TCP Talk


November 2010

Power Angels


I am handicapped, getting a small monthly check from Social Security disability. In November of 2009, I bought an old mobile home and moved it to Kempner, in the Hamilton County Electric Cooperative service area. For the first two months, I had to live in my van. People at Hamilton County Electric expressed caring and kindness to me and worked with me on the deposit and during months when money was tight. Thank you— you’ve made me feel like family.

Roger Bishop, Hamilton County Electric Cooperative


Unsung Friday Night Heroes


Thanks for your article on our often unsung Friday night heroes--band kids! (September 2010) There's nothing quite like band in Texas, and Charles Boisseau has captured it pretty well. Kudos to him for telling readers that band students learn life lessons and for citing research that ties the study of music to success in school.

When I sat down to read your article, I had just arrived home from a day spent at a high school marching band contest where I watched hundreds of committed, hardworking student musicians put their programs on the field. There was a remarkable cast of characters behind every band there, from directors, to parents, to young student helpers, to community supporters, to the state's music education leaders who lobby tirelessly to keep music and the other fine arts part of the Texas curriculum. 


Thanks again for an excellent article, and, as always, GO BAND!


Trish Howard, Medina Electric Cooperative


Wooden Nickels Bring a Smile


When I opened the September 2010 issue of Texas Co-op Power, a grin as big as all Texas spread across my face thanks to Susan Petty and her “Nickel’s Worth of Memories” letter about the story on roller-skating rinks in the June issue.

I, too, skated at Deuback’s rink as a child on Saturdays, after my friends and I had been to the kiddie shows at the Granada theater on lower Greenville. And, yes, I skated backward wearing my beautiful white boot skates I was given for my birthday. We also had relay races on skates. What wonderful childhood memories!
 
Thank you for your wonderful wealth of information in the magazine and bringing back memories to us baby boomers.

Beverly Zimmerman, Pedernales Electric Cooperative


Bullish on College Rodeo


I really appreciated your story on college rodeo (“Rope Courses,” August 2010). You have written about one of the most difficult parts of collegiate rodeo; that is, making some cash. It’s been very difficult to make some large university leaders understand how rodeo, and particularly how prize money (even if it’s just a jackpot), enters into a college sport. The money involved certainly hasn’t corrupted the athletes. All we need now is to promote the team concept and not so much the individual. As I have been in radio and television marketing all my life, I realize this has been lacking. More exposure for college teams is definitely needed! Thanks again for your story.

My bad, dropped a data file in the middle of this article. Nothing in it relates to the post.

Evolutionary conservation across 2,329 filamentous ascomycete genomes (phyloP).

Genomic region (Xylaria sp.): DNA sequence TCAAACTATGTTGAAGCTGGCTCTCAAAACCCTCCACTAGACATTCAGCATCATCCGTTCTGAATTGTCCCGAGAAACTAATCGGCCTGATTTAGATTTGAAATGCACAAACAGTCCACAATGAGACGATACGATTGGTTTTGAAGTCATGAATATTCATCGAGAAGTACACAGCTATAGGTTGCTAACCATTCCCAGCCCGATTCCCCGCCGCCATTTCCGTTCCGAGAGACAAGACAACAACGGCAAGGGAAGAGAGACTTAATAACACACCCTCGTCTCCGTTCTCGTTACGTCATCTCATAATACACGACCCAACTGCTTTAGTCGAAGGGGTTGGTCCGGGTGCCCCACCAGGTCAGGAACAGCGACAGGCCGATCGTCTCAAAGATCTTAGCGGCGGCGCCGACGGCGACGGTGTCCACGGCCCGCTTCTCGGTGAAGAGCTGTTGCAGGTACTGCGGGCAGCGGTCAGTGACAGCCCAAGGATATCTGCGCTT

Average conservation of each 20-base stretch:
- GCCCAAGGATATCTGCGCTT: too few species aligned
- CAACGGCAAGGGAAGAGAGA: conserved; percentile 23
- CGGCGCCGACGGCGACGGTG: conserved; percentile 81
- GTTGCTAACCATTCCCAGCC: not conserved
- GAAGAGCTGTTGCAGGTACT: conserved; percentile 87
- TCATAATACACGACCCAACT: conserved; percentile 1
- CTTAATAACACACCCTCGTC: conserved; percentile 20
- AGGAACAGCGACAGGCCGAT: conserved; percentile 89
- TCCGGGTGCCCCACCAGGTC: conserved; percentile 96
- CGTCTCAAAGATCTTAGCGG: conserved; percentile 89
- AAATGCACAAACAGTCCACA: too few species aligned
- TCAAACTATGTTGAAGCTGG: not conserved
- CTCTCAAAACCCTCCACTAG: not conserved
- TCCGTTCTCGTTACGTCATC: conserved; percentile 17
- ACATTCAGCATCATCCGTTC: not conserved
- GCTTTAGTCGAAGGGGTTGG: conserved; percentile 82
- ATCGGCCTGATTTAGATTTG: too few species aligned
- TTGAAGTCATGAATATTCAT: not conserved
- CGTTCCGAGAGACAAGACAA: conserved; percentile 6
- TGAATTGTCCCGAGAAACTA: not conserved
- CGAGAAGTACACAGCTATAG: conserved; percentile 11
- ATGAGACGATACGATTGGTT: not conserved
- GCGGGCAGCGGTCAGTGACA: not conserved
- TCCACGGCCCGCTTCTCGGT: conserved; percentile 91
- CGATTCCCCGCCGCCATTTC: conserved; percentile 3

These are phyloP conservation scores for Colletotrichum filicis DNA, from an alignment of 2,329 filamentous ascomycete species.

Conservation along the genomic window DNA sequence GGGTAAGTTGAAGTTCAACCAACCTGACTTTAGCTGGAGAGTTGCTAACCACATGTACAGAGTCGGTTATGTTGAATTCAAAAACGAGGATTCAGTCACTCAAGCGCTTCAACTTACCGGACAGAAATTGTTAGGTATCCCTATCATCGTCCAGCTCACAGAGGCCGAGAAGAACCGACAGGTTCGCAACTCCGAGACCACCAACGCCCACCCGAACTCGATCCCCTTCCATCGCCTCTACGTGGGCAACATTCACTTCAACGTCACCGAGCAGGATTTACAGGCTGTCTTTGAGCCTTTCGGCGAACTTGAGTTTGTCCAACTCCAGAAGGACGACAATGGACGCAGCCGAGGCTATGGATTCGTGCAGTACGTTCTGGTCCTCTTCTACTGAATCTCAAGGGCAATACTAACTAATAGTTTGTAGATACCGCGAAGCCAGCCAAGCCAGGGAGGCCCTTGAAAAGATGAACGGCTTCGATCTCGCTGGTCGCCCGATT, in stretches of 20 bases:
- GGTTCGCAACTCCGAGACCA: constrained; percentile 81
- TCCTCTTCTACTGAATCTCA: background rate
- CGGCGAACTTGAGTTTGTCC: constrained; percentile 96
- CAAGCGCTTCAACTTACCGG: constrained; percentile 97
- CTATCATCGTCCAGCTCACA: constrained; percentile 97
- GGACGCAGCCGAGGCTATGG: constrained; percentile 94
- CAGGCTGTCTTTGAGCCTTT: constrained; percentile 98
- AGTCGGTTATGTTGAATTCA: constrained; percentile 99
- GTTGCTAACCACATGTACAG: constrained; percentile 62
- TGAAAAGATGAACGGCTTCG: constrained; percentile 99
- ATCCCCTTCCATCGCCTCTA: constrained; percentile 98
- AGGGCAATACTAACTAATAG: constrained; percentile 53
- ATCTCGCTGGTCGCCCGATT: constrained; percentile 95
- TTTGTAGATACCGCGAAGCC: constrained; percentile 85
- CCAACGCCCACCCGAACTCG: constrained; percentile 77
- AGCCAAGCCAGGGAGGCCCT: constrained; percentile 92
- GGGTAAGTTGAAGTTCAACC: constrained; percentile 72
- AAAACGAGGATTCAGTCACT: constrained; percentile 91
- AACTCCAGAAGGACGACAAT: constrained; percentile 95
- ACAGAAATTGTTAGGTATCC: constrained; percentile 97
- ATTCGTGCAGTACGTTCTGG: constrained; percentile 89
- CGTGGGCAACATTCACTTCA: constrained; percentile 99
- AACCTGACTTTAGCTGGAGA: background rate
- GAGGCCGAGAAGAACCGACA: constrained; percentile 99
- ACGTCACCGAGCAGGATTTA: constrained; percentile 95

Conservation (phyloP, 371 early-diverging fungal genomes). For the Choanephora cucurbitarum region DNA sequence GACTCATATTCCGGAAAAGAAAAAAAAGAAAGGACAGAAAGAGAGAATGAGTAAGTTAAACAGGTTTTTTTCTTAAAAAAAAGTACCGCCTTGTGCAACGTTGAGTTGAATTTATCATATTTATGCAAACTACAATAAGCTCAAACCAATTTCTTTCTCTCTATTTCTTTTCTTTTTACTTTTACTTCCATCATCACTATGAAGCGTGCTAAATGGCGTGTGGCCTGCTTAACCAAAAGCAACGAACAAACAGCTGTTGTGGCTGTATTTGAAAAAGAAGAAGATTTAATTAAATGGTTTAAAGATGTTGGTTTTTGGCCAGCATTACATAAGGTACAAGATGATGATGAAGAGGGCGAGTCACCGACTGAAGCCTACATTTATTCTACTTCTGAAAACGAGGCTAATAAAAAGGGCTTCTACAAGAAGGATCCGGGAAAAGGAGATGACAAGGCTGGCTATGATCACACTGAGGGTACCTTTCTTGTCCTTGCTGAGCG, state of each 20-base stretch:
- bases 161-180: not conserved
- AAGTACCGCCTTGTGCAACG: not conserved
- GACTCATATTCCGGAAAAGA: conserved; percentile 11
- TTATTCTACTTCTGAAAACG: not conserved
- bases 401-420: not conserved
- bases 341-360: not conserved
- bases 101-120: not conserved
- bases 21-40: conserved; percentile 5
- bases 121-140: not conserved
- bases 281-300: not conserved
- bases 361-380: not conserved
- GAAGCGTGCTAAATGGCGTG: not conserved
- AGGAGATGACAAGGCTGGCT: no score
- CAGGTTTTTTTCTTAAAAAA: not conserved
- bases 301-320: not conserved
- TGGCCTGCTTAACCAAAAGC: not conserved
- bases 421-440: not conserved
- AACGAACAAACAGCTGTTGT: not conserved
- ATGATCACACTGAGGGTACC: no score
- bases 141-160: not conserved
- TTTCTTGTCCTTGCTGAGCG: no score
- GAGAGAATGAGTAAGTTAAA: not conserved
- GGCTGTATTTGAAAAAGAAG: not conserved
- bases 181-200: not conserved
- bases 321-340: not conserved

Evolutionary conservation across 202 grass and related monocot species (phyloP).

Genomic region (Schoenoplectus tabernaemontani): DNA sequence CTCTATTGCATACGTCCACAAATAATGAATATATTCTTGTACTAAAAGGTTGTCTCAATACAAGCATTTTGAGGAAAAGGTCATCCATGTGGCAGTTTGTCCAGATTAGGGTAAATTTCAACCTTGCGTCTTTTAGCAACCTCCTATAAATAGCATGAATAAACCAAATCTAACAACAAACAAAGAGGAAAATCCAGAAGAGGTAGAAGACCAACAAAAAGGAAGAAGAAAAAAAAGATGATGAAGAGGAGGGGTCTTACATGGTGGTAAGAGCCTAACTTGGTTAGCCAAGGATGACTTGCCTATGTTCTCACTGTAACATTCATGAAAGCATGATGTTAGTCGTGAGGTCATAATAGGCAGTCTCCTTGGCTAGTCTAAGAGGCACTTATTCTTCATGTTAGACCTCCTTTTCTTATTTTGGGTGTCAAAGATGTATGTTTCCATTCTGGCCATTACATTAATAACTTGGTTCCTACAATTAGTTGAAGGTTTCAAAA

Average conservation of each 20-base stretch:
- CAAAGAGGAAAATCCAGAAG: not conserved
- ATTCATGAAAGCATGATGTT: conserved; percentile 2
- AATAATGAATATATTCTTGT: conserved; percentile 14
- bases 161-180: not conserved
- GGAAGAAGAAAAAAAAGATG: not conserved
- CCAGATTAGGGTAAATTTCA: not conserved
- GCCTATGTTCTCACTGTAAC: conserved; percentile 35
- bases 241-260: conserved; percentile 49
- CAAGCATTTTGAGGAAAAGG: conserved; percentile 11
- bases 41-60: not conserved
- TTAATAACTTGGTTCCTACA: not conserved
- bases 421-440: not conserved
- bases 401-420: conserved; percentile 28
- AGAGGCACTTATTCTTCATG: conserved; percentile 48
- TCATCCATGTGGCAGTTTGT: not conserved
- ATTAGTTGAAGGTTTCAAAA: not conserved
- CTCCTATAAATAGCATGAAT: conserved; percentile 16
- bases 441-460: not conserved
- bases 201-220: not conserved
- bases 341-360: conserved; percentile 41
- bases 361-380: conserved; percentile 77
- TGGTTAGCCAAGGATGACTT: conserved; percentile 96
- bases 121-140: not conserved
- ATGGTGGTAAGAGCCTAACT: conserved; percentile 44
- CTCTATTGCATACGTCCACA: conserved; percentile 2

Charlie Rankin, Fair Oaks Ranch

Editor’s note: While a student at Texas A&M University in the late 1940s, Rankin was one of the founders of the National Intercollegiate Rodeo Association and served as the organization’s first president.


Correcting Caddo Lake Information


A travel article in the September 2010 issue incorrectly states that Caddo Lake is “the only natural lake in Texas.” This is a widely held misconception and repeats an error that appeared in a November 2008 story about Caddo Lake and efforts to protect it against destructive giant salvinia.

Caddo Lake is Texas’ largest natural freshwater lake. However, there are many natural lakes in Texas, from small to large. The largest is Sabine Lake into which the Sabine and Neches rivers discharge before it empties into the Gulf of Mexico through Sabine Pass (Orange/Jefferson counties). Thus, Caddo Lake is the second largest lake; however, although originally a natural swamp lake, its surface area and capacity have been increased by the construction of dams. Third is Green Lake in Calhoun County. Then, in East Texas, there are many small oxbow or horseshoe lakes as well as along the Rio Grande where they are called resacas. Finally, there are numerous playa lakes scattered throughout the High Plains and South Plains.
 


Ray C. Telfair II, Ph.D., Certified wildlife biologist by The Wildlife Society, Cherokee County Electric Cooperative


Newspapers and Ice


I really enjoyed Clay Coppedge’s article “An Era Frozen in Time” (August 2010). Back in the ’50s I had a red Allstate scooter that I used to deliver the three San Antonio newspapers to customers in Marion. One of my customers was Ms. Emmie Kailer. I believe she lived in what used to be the old post office. She had one of the old iceboxes that utilized a block of ice in an enclosed area on top, and the food items were kept cold in the enclosed area below. About once a week, she would ask me to go to Reeder’s Ice House at the east end of Marion to purchase about a half block of ice for her for 25 cents. For delivering the ice, I was paid 25 cents also. It was a real treat to go to Reeder’s Ice House and go inside the ice storage vault, especially during the summer when it was very hot. They also sold ice cream at Reeder’s so we’d buy an ice cream and then go inside so it wouldn’t melt as quickly.

Great memories …

Jim Schulz, Schertz

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